And while that session was incredibly interesting, with contributions from the Monterey Bay Aquarium and New England Aquarium on their spectacular roles in Ocean Conservation, the highlight was when Fabien Cousteau entered the Auditorium! At that point I just knew that my shyness from the evening before had been given another chance so, this time, the whole Flying Sharks team snapped a selfie with the creator of Proteus Ocean Group!

PS – If you’re interested in the role of public aquaria in Ocean Conservation, you may enjoy this chapter that yours truly wrote for the Encyclopedia of the UN sustainable development goals.

After multiple meetings (and beers), it was time to get back on stage again, this time inside the “One Sustainable Ocean” area, promoted by the General-Directorate of Marine Policy (DGPM), by presenting our half-million euros projecto “Flying Sharks – Mobile Station” to the Ambassador from Norway, the Secretary of State of the Sea, and Director of ForumOceano, as well as multiple investors, stakeholders and fellow promoters.

Day #5 – 1 July

Friday was the day we said goodbye to each other, but not before moderating yet another debate, this time on Ocean Health and Overfishing, in the all too familiar Auditorium of Pavilhão do Conhecimento – Ciência Viva. This event was promoted by Cristina Rocha Antunes, intrepid and dynamic creator of United by the Sea, an NGO focused on raising awareness on the Conservation of the Oceans. This panel included two notable guests (below), and yours truly had a chance to present the case for sharks in Portugal as well:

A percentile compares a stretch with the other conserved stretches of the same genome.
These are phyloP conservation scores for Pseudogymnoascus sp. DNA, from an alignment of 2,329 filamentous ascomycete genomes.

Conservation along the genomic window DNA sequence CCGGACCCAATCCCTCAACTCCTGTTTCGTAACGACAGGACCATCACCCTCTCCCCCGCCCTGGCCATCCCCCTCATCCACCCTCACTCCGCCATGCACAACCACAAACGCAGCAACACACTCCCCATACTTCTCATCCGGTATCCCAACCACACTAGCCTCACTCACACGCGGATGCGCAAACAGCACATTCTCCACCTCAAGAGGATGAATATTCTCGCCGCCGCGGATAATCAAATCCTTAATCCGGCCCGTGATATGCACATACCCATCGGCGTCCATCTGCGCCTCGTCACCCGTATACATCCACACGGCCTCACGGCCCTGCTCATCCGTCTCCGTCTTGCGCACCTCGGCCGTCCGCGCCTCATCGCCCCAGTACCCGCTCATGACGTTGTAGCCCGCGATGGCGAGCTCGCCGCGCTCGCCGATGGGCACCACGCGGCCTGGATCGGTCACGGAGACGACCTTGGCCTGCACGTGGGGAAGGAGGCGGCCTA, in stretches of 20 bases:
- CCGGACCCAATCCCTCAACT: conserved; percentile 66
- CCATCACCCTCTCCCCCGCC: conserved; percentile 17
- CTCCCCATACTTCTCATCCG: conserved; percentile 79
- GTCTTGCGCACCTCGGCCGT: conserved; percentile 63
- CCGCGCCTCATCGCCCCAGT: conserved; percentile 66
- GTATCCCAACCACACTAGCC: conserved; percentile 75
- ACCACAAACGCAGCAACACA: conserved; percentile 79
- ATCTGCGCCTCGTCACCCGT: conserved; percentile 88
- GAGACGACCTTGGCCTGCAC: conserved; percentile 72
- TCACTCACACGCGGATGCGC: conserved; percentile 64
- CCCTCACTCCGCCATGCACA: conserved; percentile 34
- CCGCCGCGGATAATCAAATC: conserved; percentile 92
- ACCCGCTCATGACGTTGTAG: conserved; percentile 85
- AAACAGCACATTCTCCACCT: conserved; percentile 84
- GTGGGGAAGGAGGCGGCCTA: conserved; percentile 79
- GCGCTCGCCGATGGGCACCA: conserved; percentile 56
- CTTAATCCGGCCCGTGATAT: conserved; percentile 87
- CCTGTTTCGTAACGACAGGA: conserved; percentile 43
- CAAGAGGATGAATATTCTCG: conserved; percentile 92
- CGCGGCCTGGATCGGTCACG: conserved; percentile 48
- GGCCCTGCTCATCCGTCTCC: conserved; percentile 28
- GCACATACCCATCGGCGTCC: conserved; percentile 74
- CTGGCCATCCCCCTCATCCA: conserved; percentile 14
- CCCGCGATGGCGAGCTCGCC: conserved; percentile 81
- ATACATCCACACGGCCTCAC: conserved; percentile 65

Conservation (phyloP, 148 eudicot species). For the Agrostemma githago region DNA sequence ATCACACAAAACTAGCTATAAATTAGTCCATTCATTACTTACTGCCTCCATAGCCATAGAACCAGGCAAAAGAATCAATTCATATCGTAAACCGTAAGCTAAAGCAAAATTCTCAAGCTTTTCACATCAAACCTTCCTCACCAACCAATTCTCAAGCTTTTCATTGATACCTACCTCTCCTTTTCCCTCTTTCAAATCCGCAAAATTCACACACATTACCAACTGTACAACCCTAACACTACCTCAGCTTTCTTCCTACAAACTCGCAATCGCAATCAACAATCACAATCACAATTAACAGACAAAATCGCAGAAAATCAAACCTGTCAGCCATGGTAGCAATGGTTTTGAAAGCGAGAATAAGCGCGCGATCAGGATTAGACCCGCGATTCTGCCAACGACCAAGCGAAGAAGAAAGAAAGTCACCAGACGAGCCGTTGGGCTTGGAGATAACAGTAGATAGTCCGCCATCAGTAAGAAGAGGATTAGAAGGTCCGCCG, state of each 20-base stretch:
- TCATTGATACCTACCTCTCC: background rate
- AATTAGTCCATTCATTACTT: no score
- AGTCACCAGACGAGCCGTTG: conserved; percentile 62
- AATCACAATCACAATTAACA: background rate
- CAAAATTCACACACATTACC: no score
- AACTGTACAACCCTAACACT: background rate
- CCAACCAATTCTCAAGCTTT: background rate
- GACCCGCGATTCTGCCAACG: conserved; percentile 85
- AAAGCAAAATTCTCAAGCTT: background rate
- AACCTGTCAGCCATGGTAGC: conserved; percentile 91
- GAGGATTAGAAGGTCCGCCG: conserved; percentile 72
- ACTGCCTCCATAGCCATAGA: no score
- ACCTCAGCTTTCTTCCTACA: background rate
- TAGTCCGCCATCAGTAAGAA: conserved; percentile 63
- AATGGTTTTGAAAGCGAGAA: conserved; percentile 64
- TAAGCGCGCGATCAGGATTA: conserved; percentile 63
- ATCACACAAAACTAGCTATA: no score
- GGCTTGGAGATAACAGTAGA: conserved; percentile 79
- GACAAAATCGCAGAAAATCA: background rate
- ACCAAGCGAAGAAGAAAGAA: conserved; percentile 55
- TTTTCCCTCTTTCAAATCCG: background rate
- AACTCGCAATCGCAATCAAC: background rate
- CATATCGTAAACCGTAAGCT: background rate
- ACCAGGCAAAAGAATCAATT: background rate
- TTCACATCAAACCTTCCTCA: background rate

• Liz Courtney, Documentary-maker | Social Entrepreneur | TEDx Speaker | Climate Change Visionary from Sidney, who talked about coral conservation
  • Susana Salvador, Executive Secretary of the Agreement on the Conservation of Cetaceans of the Black Sea, Mediterranean Sea and continguous Atlantic area (ACCOBAMS) Secretariat, who discussed bycatch and how it relates to cetaceans in the Mediterranean and adjacent areas

Needless to say this week was also a phenomenal opportunity to catch up with old friends and make new ones, and while that list is too long to compile, we’ll let the photo gallery below do all the talking.

One thing is certain, though, whether we’ll see momentous and quick change in Ocean Conservation swiftly, or not, remains to be seen, but for one week nearly 7000 people did their absolute best to shift things into a positive and speedy direction, and one can only hope that such incredible momentumhas to bring good things! After all, Charles Clover’s book “Rewilding the Sea” narrates multiple examples of dire problems that got fixed, such as bluefin tuna stocks, which have been growing steadily for the past few years, thanks to the amazing action by policy makers, who finally began accepting technical advice of scientists from ICCAT.

If we can fix tiny bits of the Ocean one step at a time, there’s no reason to doubt that, eventually, we’ll have more good bits, than bad ones.